This is a guest post by DLABSS Researcher Daniel Mahler. This research is part of a larger Danish research project, the findings of which are very much in line with the results from the US sample discussed below. The findings may apply to other democracies as well.
Extensive research in political science has documented that some voters cast their ballots based on selfish concerns, while others vote for the candidate they think is best for society as a whole. But does this dichotomy matter for the outcome of elections? And what would happen if some people were to change their moral motivation for voting? Seeking answers to these questions, 400 participants at the Harvard Digital Lab were asked the following three questions:
1. Who would you vote for if the presidential election were held tomorrow?
2. Who would you vote for if you were to consider only what is best for yourself?
3. Who would you vote for if you were to consider what is best for society as a whole?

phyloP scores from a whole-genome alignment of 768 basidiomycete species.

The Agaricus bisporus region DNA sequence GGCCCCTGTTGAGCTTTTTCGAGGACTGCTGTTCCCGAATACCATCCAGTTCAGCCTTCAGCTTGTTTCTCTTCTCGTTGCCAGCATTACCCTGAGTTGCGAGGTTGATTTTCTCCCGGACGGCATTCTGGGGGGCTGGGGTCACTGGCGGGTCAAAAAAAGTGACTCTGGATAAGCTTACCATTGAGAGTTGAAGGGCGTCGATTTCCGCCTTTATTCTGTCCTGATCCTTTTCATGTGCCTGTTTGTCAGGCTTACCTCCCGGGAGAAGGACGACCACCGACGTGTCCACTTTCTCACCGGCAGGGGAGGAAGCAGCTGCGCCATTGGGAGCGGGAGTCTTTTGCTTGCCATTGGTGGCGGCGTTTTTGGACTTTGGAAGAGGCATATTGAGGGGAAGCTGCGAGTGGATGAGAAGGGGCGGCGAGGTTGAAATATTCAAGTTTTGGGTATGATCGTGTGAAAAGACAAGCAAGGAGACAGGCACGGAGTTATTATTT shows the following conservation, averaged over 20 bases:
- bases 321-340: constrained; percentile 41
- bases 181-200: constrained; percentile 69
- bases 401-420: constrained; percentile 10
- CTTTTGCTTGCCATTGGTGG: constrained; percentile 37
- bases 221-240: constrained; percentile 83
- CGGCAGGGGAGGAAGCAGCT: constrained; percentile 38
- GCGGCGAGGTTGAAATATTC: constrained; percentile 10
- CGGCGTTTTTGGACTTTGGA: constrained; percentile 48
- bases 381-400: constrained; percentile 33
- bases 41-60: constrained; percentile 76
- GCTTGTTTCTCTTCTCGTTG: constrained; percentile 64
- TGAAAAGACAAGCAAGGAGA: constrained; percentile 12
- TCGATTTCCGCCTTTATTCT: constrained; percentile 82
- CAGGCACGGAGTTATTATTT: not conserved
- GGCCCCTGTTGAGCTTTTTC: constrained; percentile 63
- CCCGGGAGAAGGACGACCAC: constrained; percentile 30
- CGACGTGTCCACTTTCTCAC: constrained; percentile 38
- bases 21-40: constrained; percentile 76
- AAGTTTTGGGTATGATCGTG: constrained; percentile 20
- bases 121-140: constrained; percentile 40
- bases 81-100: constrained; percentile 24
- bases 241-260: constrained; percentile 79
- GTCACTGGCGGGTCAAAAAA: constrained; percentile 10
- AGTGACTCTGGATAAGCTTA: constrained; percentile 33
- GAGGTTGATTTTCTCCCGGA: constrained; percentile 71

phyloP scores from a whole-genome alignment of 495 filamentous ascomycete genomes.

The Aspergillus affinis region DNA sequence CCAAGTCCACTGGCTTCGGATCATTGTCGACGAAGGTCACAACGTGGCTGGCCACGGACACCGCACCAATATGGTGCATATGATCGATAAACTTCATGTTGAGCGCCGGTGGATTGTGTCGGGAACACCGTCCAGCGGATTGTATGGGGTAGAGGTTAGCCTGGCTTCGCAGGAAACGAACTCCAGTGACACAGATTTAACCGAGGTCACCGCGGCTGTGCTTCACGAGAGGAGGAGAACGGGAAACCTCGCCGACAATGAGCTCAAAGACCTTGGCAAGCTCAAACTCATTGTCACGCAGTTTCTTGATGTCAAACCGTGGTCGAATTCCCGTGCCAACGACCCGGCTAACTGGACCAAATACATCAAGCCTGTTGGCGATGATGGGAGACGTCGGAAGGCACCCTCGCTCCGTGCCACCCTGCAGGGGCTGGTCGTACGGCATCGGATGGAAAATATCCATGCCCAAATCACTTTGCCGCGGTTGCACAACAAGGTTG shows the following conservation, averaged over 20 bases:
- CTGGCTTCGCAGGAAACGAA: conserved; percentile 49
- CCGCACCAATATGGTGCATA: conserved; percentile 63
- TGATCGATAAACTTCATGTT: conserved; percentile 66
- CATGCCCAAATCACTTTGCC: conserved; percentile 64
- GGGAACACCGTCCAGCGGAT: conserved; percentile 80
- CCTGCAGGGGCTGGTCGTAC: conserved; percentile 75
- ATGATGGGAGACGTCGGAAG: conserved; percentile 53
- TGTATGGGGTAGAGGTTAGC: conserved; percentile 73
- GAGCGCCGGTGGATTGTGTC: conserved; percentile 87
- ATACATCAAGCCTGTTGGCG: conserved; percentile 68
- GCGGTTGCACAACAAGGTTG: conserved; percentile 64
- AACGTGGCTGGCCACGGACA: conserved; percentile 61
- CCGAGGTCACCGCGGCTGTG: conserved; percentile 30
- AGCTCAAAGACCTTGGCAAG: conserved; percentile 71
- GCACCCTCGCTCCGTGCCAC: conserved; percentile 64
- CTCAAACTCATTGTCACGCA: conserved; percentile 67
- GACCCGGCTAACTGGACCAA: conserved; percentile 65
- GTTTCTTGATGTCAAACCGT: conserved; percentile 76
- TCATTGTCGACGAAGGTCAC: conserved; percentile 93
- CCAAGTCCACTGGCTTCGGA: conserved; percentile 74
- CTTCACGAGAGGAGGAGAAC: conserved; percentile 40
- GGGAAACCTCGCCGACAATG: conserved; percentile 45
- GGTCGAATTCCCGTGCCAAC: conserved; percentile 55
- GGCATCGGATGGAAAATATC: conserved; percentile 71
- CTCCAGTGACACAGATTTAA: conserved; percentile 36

The participants were also asked to place the 2016 presidential candidates on a political scale from 1 (extremely liberal) to 7 (extremely conservative). The average placements of a selection of the candidates are shown below.
With these placements, it is possible to compare where on this line, on average, individuals place their actual, selfish, and altruistic (i.e. societal) votes. That is, we can see what would happen if people changed why they vote.
As shown in the figure above, the answer seems to be that if more people were to vote selfishly, right-wing candidates would receive more votes. Conversely, if more people voted altruistically, the outcome would be more left-winged.
We can go one step further and compare the variation or standard deviation in the votes. A large standard deviation signifies less political agreement and greater popularity of candidates on the far ends of the political spectrum. This is illustrated below.
Evidently, if more people voted selfishly, then candidates on the extreme ends of the political spectrum would receive more votes, whereas there would be slightly more political agreement if more people voted altruistically.
So what? Does it matter whether people vote selfishly or altruistically? These results suggest it does indeed matter whether people vote for what they think is best for themselves or society as a whole. If candidates knew this, they might be able to increase their chances of winning elections by influencing the reasons why voters vote.